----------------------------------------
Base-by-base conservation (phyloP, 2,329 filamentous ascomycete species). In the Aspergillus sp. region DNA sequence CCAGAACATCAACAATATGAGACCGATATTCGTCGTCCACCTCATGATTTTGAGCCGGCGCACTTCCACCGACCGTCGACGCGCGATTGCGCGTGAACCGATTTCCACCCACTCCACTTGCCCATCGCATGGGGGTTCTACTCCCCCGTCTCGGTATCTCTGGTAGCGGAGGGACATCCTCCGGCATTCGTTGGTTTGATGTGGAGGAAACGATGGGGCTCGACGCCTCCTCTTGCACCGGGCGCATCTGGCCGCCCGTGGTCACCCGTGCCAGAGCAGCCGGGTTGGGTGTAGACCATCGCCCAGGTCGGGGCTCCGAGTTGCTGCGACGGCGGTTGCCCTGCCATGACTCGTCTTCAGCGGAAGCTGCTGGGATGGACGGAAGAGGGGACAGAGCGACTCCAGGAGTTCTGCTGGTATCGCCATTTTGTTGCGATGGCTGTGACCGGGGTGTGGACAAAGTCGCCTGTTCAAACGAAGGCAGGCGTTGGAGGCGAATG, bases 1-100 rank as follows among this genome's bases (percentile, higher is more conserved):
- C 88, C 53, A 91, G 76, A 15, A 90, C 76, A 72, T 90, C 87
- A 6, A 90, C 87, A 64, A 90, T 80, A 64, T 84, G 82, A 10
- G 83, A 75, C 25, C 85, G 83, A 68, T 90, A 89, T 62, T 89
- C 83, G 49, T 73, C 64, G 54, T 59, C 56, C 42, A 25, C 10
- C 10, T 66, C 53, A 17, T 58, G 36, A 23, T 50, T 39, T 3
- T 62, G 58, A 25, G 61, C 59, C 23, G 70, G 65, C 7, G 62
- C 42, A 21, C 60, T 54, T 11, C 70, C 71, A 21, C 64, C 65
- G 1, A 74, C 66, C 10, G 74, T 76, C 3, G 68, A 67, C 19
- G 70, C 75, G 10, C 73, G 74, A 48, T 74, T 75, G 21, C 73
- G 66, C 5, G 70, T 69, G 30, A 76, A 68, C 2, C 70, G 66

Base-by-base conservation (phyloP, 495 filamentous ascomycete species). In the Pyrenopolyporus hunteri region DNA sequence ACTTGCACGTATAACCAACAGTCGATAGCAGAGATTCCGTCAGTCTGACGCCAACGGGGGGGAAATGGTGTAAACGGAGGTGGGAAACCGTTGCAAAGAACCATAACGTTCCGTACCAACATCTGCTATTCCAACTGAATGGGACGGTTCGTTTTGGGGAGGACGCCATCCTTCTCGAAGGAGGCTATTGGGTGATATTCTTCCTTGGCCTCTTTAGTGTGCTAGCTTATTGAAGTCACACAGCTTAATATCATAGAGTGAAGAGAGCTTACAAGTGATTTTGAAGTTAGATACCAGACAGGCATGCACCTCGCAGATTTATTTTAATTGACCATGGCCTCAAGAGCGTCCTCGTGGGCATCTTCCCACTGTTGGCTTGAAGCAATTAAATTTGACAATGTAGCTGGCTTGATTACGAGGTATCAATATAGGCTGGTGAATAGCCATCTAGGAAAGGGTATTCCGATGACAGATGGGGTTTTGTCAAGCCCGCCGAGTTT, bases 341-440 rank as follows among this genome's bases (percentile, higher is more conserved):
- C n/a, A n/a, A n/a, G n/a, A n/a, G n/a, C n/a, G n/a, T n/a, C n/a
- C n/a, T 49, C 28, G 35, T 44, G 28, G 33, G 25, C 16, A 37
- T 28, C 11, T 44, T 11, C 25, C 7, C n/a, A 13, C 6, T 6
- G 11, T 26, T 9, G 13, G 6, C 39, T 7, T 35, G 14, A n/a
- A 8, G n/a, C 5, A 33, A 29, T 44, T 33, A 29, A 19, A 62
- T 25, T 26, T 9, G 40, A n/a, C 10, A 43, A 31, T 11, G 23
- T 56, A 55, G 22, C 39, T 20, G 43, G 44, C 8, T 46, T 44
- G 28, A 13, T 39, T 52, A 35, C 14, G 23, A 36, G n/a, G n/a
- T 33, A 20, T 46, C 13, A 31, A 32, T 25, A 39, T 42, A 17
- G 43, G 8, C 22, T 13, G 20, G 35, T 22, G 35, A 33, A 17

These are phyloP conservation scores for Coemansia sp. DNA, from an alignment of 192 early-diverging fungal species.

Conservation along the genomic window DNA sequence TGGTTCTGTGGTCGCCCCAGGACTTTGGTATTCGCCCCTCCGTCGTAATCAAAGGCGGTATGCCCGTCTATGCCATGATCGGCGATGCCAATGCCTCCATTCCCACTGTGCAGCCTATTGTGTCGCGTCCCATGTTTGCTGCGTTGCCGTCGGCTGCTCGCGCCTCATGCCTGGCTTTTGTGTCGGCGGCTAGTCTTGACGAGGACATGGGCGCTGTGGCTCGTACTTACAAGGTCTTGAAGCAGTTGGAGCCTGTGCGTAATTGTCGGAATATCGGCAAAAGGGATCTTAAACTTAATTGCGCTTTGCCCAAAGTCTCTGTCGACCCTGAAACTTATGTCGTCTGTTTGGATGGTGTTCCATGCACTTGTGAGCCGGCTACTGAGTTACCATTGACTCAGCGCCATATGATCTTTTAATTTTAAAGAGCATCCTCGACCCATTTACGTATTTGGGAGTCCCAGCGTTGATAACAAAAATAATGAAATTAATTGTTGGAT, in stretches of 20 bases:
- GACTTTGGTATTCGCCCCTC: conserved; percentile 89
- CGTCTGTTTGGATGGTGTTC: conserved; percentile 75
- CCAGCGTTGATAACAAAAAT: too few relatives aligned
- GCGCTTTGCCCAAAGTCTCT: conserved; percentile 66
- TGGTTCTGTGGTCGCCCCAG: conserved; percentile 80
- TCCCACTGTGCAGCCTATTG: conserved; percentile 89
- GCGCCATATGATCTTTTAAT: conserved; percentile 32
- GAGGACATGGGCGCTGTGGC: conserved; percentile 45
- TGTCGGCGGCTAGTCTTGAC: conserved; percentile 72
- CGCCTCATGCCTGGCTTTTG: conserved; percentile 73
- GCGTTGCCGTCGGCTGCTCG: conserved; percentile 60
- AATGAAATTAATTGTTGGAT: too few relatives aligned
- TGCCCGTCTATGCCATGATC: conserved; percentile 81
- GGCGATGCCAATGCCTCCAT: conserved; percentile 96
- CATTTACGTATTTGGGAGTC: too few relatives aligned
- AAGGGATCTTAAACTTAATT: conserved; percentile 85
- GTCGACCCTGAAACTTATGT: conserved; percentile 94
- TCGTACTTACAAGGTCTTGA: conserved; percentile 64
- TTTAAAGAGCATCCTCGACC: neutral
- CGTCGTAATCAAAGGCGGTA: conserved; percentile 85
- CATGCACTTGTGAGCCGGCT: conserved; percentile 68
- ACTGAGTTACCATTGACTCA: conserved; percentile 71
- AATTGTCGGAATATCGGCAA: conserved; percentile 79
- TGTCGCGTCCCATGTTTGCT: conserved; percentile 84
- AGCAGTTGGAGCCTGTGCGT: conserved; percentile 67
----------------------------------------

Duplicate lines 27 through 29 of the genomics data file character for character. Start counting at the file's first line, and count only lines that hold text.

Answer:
- CCAGCGTTGATAACAAAAAT: too few relatives aligned
- GCGCTTTGCCCAAAGTCTCT: conserved; percentile 66
- TGGTTCTGTGGTCGCCCCAG: conserved; percentile 80